October is Pregnancy and Infant Loss Awareness Month. We are gonna get real honest here and this is a long post. Not that I try to be false or tell you lies but it’s just that, honestly, sometimes omission seems better. Sometimes it’s just easier. Sometimes the truth is too heavy, too big, too much… more than anyone really wants to know.
People can be flippant with their greetings, statements, well wishes and questions. There are times and topics that are too important for careless words. So, for the most part, there are things I don’t say.
Today, I might say some of those things.
It’s no secret that I have a BIG family. Often I feel like everyone knows that: teachers at school (even ones we’ve never had), the staff at the doctor’s office, grocery store cashiers, the crossing guard… everyone. I don’t mean to be a downer on you all because many of you are kind, too kind. But, let’s be honest, not everyone is kind with what they say to my face and not everyone is kind with what they say when they think I can’t hear.
We have a lot of kids.
Now before you go and get coy and ask (one of the favorite things people like to chide me with), “Don’t you know how that happens?”
Yes, yes I do.
But do you know why I have so many children?
You probably don’t because I don’t usually choose to talk about this.
Nope, it’s not because I’m stupid. Nope, not because I’m careless.
It is because of a baby that I didn’t get to have.
Between Elanor and Joel there was a baby that we lost.
Lost… such a silly word to use in this context. A baby we miscarried, this baby that didn’t grace earth for what I thought was long enough, that baby has had a lasting impact on me and Josh.
The truth is that, when I learned I was pregnant with that baby, I was shocked and probably not “happy” like I should have been. The weeks went on and I came to grips with the reality that Narraway #5 was on the way. We were days away from our first ultrasound and days away from telling our family about the new addition.
And I woke up with bleeding.
I’d never had bleeding in pregnancy before so you can probably imagine the fear, sadness, and terror I felt. We went to the hospital. After tests and an ultrasound, left with the diagnosis “threatened miscarriage.” Either my dates were wrong, off by weeks, or I was miscarrying. And I had to wait to find out which.
Waiting, with every twinge, every small feeling bringing dread.
Waiting, with my mind running every scenario, possible reason and guilt ridden feelings.
And then a few days later, I lost that baby.
I was grieved. I was mad. I couldn’t understand why I failed at carrying that baby. I couldn’t accept that God would take it away.
But the thing is that even when it feels your world has come crashing down, time doesn’t stop and life moves ever forward. It doesn’t take long, before physical and emotional healing can possibly take place, for BIG questions to come up and decisions have to be made. It happened first at the doctor’s office as an OB in my practice, who I barely knew, was telling me my options for the future. It hit me right in the gut as I unsuspectingly watched a tv show where a character experienced infant loss. It smacked me upside the head as people who didn’t know of our loss unknowingly hit my raw nerves as they jokingly said, “You’d better be careful or you could end up with another baby!”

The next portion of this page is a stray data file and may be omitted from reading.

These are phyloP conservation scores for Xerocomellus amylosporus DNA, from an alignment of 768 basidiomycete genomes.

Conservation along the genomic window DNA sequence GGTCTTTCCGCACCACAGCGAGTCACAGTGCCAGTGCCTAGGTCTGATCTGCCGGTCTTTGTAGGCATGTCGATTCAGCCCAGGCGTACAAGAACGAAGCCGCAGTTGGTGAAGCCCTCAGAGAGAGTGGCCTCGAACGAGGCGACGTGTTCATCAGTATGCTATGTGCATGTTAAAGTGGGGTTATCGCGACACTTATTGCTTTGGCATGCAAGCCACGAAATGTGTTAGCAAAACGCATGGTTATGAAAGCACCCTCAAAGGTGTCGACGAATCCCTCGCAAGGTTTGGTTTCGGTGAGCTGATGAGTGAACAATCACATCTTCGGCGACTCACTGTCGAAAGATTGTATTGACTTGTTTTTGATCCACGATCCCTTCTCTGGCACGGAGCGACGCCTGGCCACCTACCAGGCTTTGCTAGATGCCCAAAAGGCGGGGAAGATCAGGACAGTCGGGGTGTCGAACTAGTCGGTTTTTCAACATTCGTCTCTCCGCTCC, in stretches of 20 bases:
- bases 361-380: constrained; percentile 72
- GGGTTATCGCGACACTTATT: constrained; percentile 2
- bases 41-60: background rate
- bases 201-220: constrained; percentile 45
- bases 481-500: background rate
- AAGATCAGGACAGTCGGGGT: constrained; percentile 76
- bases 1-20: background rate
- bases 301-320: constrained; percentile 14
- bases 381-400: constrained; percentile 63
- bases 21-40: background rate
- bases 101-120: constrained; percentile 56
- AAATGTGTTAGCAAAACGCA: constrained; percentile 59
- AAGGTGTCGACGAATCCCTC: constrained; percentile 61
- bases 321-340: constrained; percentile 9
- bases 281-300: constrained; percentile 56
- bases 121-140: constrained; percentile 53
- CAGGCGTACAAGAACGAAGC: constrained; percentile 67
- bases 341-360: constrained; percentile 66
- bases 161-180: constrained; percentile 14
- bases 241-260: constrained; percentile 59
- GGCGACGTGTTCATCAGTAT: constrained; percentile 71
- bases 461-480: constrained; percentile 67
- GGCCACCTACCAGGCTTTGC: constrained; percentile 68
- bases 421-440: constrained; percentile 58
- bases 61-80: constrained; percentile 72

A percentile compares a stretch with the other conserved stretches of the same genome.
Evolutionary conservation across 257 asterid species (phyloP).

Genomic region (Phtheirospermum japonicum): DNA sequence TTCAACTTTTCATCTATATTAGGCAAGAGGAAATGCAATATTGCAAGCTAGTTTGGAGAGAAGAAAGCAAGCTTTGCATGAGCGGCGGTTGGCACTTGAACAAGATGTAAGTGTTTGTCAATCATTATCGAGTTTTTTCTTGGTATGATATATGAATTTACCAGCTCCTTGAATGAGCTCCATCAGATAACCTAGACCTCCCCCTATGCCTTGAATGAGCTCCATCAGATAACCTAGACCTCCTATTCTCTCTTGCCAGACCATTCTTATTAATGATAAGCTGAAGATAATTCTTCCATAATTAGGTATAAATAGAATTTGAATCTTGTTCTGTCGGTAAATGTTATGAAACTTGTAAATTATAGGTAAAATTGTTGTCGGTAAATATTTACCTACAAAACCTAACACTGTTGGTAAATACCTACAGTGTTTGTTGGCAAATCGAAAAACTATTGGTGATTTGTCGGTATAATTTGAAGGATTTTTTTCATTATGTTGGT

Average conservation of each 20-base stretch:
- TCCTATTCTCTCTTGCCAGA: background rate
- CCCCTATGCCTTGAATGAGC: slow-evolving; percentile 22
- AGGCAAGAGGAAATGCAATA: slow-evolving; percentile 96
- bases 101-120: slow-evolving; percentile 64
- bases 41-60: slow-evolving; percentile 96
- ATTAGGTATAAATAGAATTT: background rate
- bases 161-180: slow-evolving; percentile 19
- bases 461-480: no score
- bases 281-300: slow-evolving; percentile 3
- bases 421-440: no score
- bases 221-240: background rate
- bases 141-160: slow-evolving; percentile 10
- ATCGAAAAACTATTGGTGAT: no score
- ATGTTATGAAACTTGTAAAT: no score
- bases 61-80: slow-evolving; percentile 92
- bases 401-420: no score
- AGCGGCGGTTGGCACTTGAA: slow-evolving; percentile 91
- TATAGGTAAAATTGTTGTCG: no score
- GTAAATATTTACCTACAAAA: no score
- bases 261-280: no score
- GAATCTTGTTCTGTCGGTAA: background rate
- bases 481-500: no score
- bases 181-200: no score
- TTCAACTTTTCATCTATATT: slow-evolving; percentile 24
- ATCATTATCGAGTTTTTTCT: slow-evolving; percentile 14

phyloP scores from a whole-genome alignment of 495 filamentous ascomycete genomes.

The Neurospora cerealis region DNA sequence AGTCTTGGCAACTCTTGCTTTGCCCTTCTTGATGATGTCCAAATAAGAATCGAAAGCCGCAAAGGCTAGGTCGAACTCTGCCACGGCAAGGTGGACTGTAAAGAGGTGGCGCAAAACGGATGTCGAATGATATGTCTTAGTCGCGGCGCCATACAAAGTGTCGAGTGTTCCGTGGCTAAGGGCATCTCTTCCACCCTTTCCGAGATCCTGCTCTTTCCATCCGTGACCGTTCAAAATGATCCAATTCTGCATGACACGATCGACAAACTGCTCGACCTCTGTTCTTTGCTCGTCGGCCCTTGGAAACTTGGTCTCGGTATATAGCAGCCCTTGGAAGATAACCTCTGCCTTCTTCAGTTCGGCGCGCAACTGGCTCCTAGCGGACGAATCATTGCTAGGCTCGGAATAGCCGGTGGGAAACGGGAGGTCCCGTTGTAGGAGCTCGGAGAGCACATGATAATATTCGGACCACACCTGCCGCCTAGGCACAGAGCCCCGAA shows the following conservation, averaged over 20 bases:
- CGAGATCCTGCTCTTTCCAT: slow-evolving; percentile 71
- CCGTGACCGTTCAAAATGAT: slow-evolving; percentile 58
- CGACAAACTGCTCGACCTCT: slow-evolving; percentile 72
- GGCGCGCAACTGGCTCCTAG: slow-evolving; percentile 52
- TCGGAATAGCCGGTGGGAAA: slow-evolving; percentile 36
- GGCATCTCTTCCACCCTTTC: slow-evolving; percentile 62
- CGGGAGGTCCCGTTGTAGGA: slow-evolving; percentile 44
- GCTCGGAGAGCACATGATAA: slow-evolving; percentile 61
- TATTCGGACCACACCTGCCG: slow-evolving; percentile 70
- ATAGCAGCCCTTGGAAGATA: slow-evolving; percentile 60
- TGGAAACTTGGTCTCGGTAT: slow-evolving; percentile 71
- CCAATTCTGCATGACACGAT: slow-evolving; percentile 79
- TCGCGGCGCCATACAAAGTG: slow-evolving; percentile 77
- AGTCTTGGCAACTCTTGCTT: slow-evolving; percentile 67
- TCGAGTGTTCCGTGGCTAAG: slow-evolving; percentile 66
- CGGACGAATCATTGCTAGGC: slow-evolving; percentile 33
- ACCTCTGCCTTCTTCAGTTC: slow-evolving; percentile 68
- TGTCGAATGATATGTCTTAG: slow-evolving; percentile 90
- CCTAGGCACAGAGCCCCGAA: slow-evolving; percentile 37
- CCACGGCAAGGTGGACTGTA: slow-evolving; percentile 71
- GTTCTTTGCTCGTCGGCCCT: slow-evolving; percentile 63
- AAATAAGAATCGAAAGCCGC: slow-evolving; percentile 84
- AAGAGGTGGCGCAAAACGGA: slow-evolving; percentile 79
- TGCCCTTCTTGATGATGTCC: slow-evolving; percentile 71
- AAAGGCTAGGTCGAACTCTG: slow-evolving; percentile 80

And, see… losing that baby changed the way I viewed future babies. I’ve always valued life, yet your might have noticed this as you read along: I wasn’t pleased at first to learn I was carrying this baby. Here is where God worked on my heart. Because I was so mad at God for “taking away” a baby that at first I was “upset” that He’d given us. In the healing, I decided this was something that had to change.
So Josh and I started living life differently, its not that we are trying to have as many babies as possible but what we are trying to do is to trust God. Trust God no matter the babies that he gave, the babies that he didn’t, or the babies that didn’t make it.
That’s the tough story that I tend to think that most people don’t really want to hear. So I don’t usually tell it. When people joke about my family size, make inferences concerning my obvious lack of intelligence, pass judgement on my apparent lack of self control, or get that shocked look on their face upon hearing that we have 8 children… well, I try to crack a joke to deflect or set my jaw with a forced smile and attempt to move on. All the while my mind is reeling because there is so much I “can’t” say. I can’t tell them about the baby that changed it all. I can’t tell them why that baby changed it all.
We aren’t living to replace what was lost but to appreciate what is given, trying to live trusting in God, whatever the outcome. And it isn’t easy.
October 15th is Pregnancy and Infant Loss Awareness Day. I guess this year I wanted to share, knowing I run the risk of not being understood and subject to further judgement. Yet, choosing to share anyway because my story is worth telling because that baby is worth knowing. That little baby changed our lives.